Porter, a protege of Elizabeth Warren, was the progressive favorite in June’s all-party primary. She’s expressed support for a single-payer health care system and regularly inveighs against the outsized influence of big corporations. But she’s been attempting to move to Walters’s right on taxes, arguing that the congresswoman’s vote for Trump’s tax cuts effectively adds a burden on the district’s upper-middle class voters by lowering the amount of the mortgage deduction. She also aired an ad announcing her opposition to the Democratic-backed gas tax, inoculating herself from criticism that she’s a tax-and-spend liberal.

Republicans question her authenticity, given her progressive background. “Liberal Katie Porter does not have a record to run on and so she appeals to every special -nterest group she talks to when she tries to get votes,” Walters said in an interview at her campaign headquarters. Carl DeMaio, a former GOP congressional candidate who is organizing repeal of the gas tax, added: “We’ve asked Katie Porter multiple times for her help on the [repeal] campaign, and she’s refused. She didn’t even sign the ballot measure.”

Appearing at a reproductive freedom rally at her campaign headquarters Saturday, Porter sounded every bit the pugnacious progressive, touting her support for abortion rights and leading the crowd in “bye-bye Mimi!” chants. “Use your voice to fight for our values!” Porter said. She only spoke for three minutes, and hustled to her car after the event ended.

When this reporter asked her about her position on taxes, she declined comment. “I’m glad that you’re here. There are lots of volunteers for you to talk to,” Porter said. Porter spokesman Luis Vizcaino said: “It was Mimi who raised taxes to benefit Donald Trump’s tax scam.”

But despite questions about Porter’s progressivism, voters in this affluent suburban district are much more concerned about Trump’s demeanor in office. One of the attendees at Porter’s rally was a Walters voter so disgusted with her unwillingness to disagree with Trump that he was knocking on doors for the Democrat. “I thought she would have had more independence on issues that matter to voters in this district. Instead, she’s voted in lockstep with the Republican leadership. Or at least I thought she’d show some disapproval about Trump’s tone on immigrants and women’s issues,” said businessman Stergios Theologides. “It’s irresponsible.”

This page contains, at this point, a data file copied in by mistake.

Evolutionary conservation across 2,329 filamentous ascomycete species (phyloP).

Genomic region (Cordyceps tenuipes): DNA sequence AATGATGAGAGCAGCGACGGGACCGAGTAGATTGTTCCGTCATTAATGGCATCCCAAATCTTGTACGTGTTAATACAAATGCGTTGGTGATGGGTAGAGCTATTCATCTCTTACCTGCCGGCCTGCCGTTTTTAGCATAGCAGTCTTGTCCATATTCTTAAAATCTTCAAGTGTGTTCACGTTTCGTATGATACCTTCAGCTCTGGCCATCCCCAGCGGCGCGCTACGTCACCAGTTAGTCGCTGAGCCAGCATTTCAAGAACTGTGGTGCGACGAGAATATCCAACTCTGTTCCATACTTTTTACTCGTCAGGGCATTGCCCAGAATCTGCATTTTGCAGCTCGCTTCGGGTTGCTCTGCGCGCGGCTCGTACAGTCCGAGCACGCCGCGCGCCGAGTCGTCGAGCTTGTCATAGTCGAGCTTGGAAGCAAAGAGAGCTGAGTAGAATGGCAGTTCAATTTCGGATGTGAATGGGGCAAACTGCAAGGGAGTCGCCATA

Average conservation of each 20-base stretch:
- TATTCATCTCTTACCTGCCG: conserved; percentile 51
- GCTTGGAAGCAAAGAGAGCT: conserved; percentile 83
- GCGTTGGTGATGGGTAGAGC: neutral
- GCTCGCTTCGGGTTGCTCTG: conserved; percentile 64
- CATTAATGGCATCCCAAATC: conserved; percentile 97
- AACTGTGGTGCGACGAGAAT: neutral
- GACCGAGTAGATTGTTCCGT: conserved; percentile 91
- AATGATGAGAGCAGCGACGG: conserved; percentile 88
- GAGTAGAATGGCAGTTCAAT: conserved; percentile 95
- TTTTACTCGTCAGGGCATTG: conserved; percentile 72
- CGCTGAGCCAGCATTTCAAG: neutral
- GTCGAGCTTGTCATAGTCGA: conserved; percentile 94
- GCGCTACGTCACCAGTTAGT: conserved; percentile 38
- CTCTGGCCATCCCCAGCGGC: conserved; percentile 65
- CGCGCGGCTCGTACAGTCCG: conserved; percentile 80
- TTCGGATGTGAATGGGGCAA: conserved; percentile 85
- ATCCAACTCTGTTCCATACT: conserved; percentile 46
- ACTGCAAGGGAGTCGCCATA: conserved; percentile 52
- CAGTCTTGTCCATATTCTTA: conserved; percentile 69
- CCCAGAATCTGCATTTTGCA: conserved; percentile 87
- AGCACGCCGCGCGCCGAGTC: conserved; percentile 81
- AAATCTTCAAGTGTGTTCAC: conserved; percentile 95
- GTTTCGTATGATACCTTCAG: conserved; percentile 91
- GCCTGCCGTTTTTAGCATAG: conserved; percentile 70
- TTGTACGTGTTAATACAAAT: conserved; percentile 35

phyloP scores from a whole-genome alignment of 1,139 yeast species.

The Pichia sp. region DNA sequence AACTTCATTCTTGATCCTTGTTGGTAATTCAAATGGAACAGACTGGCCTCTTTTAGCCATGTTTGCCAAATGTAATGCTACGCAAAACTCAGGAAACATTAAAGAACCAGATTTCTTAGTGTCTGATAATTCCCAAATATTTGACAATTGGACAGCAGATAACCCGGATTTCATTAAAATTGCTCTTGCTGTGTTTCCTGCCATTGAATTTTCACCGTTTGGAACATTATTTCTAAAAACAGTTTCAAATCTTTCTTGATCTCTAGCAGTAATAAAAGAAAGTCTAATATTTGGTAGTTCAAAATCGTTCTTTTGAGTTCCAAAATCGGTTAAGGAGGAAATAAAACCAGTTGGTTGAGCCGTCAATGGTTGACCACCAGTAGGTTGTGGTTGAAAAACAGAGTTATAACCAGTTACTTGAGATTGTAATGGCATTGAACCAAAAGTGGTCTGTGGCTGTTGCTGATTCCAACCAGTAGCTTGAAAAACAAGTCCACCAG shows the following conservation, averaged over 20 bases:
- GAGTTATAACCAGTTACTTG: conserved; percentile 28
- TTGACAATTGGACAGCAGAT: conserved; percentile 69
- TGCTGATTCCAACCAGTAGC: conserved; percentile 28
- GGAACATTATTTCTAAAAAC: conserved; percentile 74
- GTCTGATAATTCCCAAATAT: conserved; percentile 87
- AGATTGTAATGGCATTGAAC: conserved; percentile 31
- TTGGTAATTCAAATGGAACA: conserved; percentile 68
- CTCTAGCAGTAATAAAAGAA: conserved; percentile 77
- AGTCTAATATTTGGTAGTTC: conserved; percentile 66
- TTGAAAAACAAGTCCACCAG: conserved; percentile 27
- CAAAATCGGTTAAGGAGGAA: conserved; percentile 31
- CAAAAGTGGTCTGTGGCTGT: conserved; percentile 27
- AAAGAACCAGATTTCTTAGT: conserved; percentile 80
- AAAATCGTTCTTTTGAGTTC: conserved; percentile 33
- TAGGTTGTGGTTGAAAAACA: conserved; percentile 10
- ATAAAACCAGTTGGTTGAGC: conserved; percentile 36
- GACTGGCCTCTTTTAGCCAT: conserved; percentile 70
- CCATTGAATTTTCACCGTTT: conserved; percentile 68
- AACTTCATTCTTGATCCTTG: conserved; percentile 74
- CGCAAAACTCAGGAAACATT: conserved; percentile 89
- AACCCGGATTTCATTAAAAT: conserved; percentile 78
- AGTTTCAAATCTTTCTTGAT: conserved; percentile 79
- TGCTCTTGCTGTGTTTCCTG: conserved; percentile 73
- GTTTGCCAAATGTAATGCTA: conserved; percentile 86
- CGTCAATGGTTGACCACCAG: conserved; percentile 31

Another man, who described himself as a lifelong Republican, said he wasn’t sold on Porter but he “couldn’t stand by” and allow Trump to have unchecked power in office. “This is more about Trump than it is about Katie,” said Richard Lincourt, a local school employee. “This is not what I wanted to do, but I have to do it.” He also cited Walters’s unwillingness to hold town halls to explain her voting record to the public.

Public polls show Porter pulling away in the race—a recent New York Times/Siena College poll showed the Democrat up 5 points—and there have been rumblings that outside Republican groups will stop spending on Walters’s behalf. (Walters’s campaign, in response, released an internal poll showing her ahead 50-46 percent.) Democrats are growing bullish about their prospects, given that the traditional GOP playbook hitting her as an extremist hasn’t paid dividends. All told, Porter’s campaign and outside Democratic groups have spent or reserved $6.2 million on the race, while Walters and her allies have invested just over $5.5 million.

“[Democrats] winning in a district like California-45 means everything has to go right,” said Porter adviser Sean Clegg, a former Los Angeles deputy mayor and veteran California political strategist. “It’s the district that proves the hypothesis that Trump has problems with college-educated voters—that was true in 2016 and it’s driving a disalignment.” This is one of the 25 GOP-held seats that Clinton carried in 2016, and Democratic polling in the district has shown the president’s disapproval rating consistently above 50 percent.

Shut out of the Senate race and trailing badly in the governor’s race, Republicans have resorted to running against the unpopular gas tax to energize their voters in the state. DeMaio even suggested that congressional Republicans were blowing an opportunity to make their races all about the issue. “In California, cost of living is king. Republicans have missed an opportunity to make a cost-of-living case, and it’s ripe in California,” said DeMaio. “I get there’s a national challenge for Republicans but that’s all the more reason to focus resources on the core issues that will allow you to reach those [swing] voters.”

But even the Democrat who lost his state-senate seat because of voter anger on taxes is skeptical that the midterms will be about fiscal policy. “It really is a referendum on Donald Trump and they’re trying to shift that back on taxes,” said Newman. “That’s going to be really hard to do in this environment.”